Re: [Sartre] what is an example of a sartrean?
>What would an ethical Sartrean Look like? How would such aThese are good questions. However we will have to be careful here and
>person act in everyday activities and situations? How would a
>Sartrean act compared with a Utilitarian, Marxist, and or Kantian
refine what we mean by a "Sartrean". I suspect that where you are
coming from is an existentialist Sartrean, ie. one who takes his or
her lead from the position articulated by the young Sartre in Being
and Nothingness. Sartre retreated from that position and his later
thinking was more inspired by Marxism than anything else.
Let's take Sartre's existentialist position though and compare it
with the other ethical systems you mention. Being and Nothingness
does not clearly articulate an ethical position - indeed, it quite
explicitly states that such a thing is impossible. However, the
well-thought-through definitions of bad faith and authenticity do
lend themselves to an ethical analysis, if only in the negative. Once
we have accepted that to act "as if" one's being is one's essence,
ie. a being in-itself, is to be in bad faith, inauthentic; then we
cannot possibly base any ethical system on an essentialist position.
That is the easy bit. Now we have to see if we can base a system of
ethics on authentic behaviour. This is problematic. Other ethical
systems, Utilitarianism in particular, ground themselves in the world
of the They, the constructed social reality within which every
individual finds him or herself. Utilitarianism assumes a definition
of the person as one capable of feeling pleasure and pain. The
greatest happiness for the greatest number of people is the good for
Bentham/Mill's utilitarianism, but it can be seen that they don't
trouble themselves too much with the essentialist/existentialist
question. I think that early Sartre would have to reject
utilitarianism's definition of the person as an example of the
essentialist fallacy, of bad faith. Existentialism would also have to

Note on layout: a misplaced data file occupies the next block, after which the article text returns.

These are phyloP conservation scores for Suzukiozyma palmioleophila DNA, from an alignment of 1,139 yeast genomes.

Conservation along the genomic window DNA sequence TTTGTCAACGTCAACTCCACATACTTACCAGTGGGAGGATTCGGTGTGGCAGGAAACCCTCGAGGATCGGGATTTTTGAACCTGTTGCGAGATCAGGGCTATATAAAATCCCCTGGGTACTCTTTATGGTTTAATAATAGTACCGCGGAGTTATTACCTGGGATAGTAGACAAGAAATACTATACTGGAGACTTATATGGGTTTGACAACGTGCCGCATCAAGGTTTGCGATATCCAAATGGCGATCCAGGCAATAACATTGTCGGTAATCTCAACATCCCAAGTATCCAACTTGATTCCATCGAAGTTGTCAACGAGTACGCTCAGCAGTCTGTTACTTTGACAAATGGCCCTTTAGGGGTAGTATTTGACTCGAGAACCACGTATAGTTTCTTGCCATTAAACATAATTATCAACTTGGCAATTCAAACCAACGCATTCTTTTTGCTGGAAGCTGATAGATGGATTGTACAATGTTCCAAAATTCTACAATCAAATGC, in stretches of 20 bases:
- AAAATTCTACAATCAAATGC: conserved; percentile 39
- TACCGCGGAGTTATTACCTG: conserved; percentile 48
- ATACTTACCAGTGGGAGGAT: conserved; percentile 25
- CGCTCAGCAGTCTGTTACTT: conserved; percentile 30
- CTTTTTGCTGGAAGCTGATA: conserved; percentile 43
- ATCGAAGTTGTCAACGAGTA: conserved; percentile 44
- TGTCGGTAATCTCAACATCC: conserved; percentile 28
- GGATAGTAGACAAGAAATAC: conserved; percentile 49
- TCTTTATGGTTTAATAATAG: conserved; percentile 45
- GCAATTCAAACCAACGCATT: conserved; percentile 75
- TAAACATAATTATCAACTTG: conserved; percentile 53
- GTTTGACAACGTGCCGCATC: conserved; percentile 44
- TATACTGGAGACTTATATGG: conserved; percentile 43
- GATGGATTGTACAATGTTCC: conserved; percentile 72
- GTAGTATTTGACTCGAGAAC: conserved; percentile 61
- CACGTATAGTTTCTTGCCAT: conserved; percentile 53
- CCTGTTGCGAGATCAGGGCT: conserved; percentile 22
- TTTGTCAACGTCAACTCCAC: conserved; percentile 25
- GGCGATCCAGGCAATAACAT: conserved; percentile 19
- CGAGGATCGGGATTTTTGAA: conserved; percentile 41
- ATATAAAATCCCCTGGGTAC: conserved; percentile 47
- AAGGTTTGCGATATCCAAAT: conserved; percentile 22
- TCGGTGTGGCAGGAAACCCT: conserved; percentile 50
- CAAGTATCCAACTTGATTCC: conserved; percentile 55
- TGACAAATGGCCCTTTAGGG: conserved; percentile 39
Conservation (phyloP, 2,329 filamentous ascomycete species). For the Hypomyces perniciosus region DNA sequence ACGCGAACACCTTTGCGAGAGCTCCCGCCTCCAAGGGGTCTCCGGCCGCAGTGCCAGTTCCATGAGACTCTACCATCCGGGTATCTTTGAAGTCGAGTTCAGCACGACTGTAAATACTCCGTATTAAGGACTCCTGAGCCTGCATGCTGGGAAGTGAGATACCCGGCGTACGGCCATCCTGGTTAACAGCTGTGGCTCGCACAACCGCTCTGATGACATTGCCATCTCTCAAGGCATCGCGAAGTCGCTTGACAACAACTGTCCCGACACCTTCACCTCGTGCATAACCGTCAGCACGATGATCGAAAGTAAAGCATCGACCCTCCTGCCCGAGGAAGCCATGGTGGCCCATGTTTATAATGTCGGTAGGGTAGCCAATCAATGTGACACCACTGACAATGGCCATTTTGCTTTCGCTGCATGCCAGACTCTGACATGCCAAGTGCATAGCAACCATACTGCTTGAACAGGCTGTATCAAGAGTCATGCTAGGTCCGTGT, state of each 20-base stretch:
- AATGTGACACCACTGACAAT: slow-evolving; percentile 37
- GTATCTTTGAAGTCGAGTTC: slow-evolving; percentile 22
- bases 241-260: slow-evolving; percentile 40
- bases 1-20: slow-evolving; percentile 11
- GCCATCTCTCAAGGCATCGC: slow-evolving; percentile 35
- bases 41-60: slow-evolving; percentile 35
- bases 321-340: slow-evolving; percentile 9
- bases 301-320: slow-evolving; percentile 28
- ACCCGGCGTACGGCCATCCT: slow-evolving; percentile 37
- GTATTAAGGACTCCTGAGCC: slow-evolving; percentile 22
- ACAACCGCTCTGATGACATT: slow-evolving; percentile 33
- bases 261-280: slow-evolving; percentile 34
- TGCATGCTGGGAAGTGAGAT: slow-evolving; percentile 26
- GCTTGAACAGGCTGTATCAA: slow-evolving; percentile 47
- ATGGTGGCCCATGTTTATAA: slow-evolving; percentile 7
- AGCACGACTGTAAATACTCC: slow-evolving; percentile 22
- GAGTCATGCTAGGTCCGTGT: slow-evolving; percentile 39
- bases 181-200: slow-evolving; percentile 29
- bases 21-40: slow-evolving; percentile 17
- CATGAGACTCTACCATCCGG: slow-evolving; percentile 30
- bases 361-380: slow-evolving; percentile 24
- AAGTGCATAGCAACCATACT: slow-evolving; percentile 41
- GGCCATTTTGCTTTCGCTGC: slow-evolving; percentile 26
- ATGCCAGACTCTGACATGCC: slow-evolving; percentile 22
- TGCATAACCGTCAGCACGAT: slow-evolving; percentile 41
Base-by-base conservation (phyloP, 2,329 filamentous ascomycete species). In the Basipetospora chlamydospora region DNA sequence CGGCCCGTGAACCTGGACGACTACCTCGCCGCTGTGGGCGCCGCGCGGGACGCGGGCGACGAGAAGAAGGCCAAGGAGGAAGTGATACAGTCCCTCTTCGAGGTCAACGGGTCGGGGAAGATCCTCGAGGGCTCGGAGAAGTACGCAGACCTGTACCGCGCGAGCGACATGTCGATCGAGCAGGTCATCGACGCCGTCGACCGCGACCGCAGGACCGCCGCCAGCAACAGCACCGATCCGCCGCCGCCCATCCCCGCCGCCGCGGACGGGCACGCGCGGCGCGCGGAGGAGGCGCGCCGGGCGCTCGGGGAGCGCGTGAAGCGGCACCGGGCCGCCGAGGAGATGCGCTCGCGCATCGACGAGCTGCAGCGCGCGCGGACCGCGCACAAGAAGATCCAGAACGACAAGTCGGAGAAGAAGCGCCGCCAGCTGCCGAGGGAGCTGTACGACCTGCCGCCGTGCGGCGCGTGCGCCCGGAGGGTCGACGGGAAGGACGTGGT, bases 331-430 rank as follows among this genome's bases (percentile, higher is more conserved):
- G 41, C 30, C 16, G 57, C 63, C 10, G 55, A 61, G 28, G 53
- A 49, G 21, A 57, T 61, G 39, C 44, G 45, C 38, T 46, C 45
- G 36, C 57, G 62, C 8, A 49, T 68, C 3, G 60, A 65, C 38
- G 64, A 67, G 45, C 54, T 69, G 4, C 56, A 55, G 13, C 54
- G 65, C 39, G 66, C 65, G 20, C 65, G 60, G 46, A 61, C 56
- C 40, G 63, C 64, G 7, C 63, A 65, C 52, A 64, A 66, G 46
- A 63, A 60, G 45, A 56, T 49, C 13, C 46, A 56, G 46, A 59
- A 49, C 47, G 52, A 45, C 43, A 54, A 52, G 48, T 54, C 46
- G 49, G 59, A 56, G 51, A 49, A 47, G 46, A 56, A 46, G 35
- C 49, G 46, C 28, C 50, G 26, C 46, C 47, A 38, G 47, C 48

reject utilitarianism's definition of happiness. If man is condemned
to be free, to have to bear the angst and nausea of being contingent,
then man's happiness quotient eludes us as a good which can be
referred to. Existentialists would have to reject any kind of
"happiness" based on an inauthentic view of the self.
I think it is natural that Sartre attempted to resolve this question
through a move towards Marxism. We can accept that social personality
is constructed - and this acceptance keeps us in good faith - but
this doesn't mean that the basic health of the society within which
such a constructed personality is contextualised can't be the subject
of an ethical system. Later Sartre identified the enemy of such a
society to be the efforts of capitalists to subjugate the working
class to their profit-maximisation interest and the social good,
therefore, to be that which raised consciousness of the class
struggle and provided a means by which the working class could resist
capital's attempt to reduce them to a thing in-itself.
However, I would critique this position as follows: by adopting a
dogmatic Marxist position (and all interpretations of Marx tend
towards dogmatism) one is reducing the working class to a thing
in-itself, a social actor in the class struggle, just as
inauthentically as capitalists do.
I feel that the "back to Kant" rallying cry has the answer to the
post-existentialist ethical quandary. Kant's deontological ethical
system is consistent with existentialism. It states that a person
should never be merely used but should be acted towards "in such a
way that you always treat humanity, whether in your own person or in
the person of any other, never simply as a means, but always at the
same time as an end" ( Gr BA66 f. = 429). This is consistent with
saying that to act as if a person was a thing in-itself is to be in